The Pentagon formally dropped its COVID-19 vaccination mandate for all service members on Jan. 11 through a new memo from Defense Secretary Lloyd Austin that rescinds his original August 2021 mandate.

Austin’s new memo came after President Biden signed the Fiscal Year (FY) 2023 National Defense Authorization Act (NDAA) into law on Dec. 23, requiring Austin to rescind the original mandate.

“The Department will continue to promote and encourage COVID-19 vaccination for all service members,” Austin said in the memo. “Vaccination enhances operational readiness and protects the force.”

The memo says that any service members who were “administratively discharged” solely based on their refusal to get the COVID-19 vaccine can request a correction to their personnel records. However, it is unclear if those service members will be allowed to return to duty.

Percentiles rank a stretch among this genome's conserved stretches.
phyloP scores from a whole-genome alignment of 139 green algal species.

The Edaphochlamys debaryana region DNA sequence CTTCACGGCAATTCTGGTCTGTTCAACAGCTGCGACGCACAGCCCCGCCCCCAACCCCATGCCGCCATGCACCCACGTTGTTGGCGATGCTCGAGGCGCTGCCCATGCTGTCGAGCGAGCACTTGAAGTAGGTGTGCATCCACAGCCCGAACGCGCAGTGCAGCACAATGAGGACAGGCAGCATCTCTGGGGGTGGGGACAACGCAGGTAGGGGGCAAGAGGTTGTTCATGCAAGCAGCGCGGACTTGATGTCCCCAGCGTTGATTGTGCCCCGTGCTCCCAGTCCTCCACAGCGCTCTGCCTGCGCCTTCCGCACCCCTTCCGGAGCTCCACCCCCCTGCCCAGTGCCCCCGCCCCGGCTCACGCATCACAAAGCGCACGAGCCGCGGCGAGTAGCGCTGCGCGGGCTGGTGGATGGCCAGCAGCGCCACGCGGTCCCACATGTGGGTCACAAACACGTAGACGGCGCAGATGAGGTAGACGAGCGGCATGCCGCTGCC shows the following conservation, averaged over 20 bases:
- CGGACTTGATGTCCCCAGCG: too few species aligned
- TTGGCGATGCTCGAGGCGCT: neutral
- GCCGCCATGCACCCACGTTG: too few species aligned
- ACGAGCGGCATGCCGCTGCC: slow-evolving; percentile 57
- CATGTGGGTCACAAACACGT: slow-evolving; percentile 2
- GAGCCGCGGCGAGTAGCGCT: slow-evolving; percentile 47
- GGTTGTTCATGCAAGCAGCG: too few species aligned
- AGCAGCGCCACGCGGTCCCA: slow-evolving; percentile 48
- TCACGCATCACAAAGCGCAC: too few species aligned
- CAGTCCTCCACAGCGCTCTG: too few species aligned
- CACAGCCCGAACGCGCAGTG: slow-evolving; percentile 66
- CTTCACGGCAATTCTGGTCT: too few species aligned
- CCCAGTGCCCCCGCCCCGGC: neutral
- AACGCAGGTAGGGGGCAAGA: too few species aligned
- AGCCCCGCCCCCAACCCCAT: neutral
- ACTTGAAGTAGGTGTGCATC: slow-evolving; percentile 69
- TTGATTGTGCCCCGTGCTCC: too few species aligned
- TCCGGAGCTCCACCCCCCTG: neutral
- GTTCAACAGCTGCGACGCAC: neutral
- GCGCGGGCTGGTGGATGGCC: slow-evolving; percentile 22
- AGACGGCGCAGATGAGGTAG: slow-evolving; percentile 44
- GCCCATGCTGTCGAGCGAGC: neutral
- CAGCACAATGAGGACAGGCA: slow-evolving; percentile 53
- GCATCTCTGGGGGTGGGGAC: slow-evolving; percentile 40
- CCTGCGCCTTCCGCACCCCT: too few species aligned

Austin first implemented the vaccination mandate in August 2021, after the Pfizer vaccine received full approval from the Food and Drug Administration (FDA).

Following the FDA approval, President Biden announced his own vaccination mandate for the Federal workforce in September 2021. The mandate extended to Federal Executive Branch employees as well as Federal contractor employees.

However, enforcement of the vaccination mandate was paused in January 2022 after a preliminary court injunction blocked the mandate nationwide. The injunction was lifted in October, but guidance on the White House’s Safer Federal Workforce Task Force still instructs agencies to hold off on enforcing the mandate until the administration offers further guidance.

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Grace Dille
Grace Dille
Grace Dille is MeriTalk's Assistant Managing Editor covering the intersection of government and technology.